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In the state of Arizona, what does it take to legally add a person to the title of your home?

Scottsdale, AZ |

I would like to know what it takes to add a person (blood relative) to the title of my home? I know in some cases that a signed, by both parties, affidavit, that is notarized and submitted to the Clerk of the County will work, but not sure if that's what it takes in 2012 in Arizona.

Attorney Answers 2


  1. Best answer

    I agree that you need a deed to add someone to title. The next issue is what kind of deed and what kind of title do you want to have, and that depends on what you are trying to achieve. Are you doing this for estate planning purposes only? Then you should talk with an attorney about doing a beneficiary deed. Are you doing this to actively co-own property with a relative now? If so, then you need to likely have a special warranty deed done. You also need to decide whether or not you want to hold title with this relative as tenants in common or joint tenants. A consultation with a real estate attorney can make sure you are pointed in the right direction for what you want to achieve.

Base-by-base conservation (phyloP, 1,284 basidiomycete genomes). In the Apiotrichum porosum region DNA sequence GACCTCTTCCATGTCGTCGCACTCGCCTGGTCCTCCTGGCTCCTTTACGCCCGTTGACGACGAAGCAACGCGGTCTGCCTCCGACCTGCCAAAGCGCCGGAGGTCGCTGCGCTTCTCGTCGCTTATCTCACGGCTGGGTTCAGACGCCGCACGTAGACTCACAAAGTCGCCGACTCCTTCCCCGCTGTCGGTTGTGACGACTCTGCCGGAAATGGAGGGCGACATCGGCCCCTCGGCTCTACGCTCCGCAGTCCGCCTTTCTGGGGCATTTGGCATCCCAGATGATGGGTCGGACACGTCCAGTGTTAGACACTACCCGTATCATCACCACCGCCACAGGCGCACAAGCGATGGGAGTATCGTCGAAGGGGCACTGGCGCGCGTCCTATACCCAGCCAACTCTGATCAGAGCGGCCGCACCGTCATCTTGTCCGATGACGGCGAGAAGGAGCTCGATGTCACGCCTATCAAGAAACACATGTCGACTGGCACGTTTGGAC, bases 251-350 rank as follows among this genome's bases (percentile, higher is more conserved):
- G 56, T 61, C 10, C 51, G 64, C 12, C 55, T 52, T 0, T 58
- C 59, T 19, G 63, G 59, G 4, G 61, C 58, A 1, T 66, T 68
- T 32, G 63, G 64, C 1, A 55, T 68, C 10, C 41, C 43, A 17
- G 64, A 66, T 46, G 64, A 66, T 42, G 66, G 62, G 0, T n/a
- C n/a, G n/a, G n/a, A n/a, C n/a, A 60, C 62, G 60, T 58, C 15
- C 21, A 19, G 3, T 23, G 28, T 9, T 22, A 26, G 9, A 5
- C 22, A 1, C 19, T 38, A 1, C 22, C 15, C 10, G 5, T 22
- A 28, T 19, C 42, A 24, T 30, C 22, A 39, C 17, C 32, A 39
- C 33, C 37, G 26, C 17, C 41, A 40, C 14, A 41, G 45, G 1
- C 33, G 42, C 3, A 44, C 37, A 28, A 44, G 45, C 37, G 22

Disclaimer: This answer is provided for informational purposes only, does not constitute legal advice, and does not create an attorney-client relationship. I am licensed in Arizona and can only provide general comments on matters outside of Arizona law. Actual legal advice can only be provided after a direct consultation in which all of the relevant facts are considered before providing a response.


  2. You need to execute a deed; preferably a warranty deed, and file it with the Recorder's office.

    Douglas Edmunds is in the business of helping people and companies file for bankruptcy protection. The bankruptcy code requires that I call my firm a "debt relief agency." Any answers or information provided is for general information purposes only and is not intended to be a legal opinion, legal advice or a complete discussion of the legal issues. This is not intended to create a attorney-client relationship. Each individual's situation is different and you should seek independent legal advice from an attorney familiar with the laws of your state for specific information.

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